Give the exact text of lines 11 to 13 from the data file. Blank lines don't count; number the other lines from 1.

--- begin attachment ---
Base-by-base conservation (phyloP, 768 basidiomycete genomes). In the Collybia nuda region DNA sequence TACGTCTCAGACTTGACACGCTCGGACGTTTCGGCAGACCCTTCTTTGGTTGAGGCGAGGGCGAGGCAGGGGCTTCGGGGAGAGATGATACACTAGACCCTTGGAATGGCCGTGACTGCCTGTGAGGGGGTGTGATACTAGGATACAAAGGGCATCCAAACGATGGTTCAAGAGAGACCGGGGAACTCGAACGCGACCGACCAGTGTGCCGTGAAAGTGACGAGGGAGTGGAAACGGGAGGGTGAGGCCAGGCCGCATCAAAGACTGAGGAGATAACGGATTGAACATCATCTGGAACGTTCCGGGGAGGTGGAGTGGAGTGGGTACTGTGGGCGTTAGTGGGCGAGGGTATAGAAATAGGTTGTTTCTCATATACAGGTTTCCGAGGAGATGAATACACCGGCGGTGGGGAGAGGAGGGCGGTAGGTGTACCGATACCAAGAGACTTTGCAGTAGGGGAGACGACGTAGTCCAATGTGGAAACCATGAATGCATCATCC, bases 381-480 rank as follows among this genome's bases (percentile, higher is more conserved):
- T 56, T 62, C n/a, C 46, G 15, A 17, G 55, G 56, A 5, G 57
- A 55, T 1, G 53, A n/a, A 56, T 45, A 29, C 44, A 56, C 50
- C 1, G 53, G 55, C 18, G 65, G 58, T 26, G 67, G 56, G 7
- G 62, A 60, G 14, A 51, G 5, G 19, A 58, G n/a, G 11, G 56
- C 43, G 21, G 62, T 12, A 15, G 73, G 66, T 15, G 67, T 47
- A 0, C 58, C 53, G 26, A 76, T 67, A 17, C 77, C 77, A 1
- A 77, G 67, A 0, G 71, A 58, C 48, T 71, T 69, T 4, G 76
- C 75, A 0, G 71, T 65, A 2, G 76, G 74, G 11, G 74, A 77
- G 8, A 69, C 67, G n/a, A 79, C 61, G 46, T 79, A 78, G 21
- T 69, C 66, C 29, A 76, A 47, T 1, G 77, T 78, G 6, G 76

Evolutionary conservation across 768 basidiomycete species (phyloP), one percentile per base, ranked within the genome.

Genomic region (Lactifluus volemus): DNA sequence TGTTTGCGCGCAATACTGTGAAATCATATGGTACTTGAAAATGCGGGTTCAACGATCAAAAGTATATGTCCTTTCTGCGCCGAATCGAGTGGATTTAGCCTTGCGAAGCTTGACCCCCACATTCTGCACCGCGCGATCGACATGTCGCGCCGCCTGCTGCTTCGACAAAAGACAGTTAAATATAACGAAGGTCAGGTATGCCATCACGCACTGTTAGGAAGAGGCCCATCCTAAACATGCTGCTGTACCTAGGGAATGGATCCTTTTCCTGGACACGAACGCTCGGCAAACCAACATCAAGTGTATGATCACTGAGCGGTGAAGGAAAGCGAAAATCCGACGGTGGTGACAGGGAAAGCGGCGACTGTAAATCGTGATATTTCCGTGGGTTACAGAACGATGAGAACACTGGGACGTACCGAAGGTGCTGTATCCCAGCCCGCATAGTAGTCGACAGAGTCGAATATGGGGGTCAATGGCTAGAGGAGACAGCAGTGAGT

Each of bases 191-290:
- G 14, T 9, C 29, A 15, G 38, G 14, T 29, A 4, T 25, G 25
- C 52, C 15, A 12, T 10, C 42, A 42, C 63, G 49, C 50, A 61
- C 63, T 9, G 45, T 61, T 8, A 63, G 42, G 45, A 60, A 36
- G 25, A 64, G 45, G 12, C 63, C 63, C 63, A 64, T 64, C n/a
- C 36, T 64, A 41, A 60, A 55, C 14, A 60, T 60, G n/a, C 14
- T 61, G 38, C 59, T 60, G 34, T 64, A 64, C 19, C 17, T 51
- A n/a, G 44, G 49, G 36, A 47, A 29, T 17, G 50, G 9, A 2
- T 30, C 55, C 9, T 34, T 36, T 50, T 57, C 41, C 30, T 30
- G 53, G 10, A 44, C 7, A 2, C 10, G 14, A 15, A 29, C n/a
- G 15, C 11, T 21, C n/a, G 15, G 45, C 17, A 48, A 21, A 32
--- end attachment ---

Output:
- T 69, C 66, C 29, A 76, A 47, T 1, G 77, T 78, G 6, G 76

Evolutionary conservation across 768 basidiomycete species (phyloP), one percentile per base, ranked within the genome.

Genomic region (Lactifluus volemus): DNA sequence TGTTTGCGCGCAATACTGTGAAATCATATGGTACTTGAAAATGCGGGTTCAACGATCAAAAGTATATGTCCTTTCTGCGCCGAATCGAGTGGATTTAGCCTTGCGAAGCTTGACCCCCACATTCTGCACCGCGCGATCGACATGTCGCGCCGCCTGCTGCTTCGACAAAAGACAGTTAAATATAACGAAGGTCAGGTATGCCATCACGCACTGTTAGGAAGAGGCCCATCCTAAACATGCTGCTGTACCTAGGGAATGGATCCTTTTCCTGGACACGAACGCTCGGCAAACCAACATCAAGTGTATGATCACTGAGCGGTGAAGGAAAGCGAAAATCCGACGGTGGTGACAGGGAAAGCGGCGACTGTAAATCGTGATATTTCCGTGGGTTACAGAACGATGAGAACACTGGGACGTACCGAAGGTGCTGTATCCCAGCCCGCATAGTAGTCGACAGAGTCGAATATGGGGGTCAATGGCTAGAGGAGACAGCAGTGAGT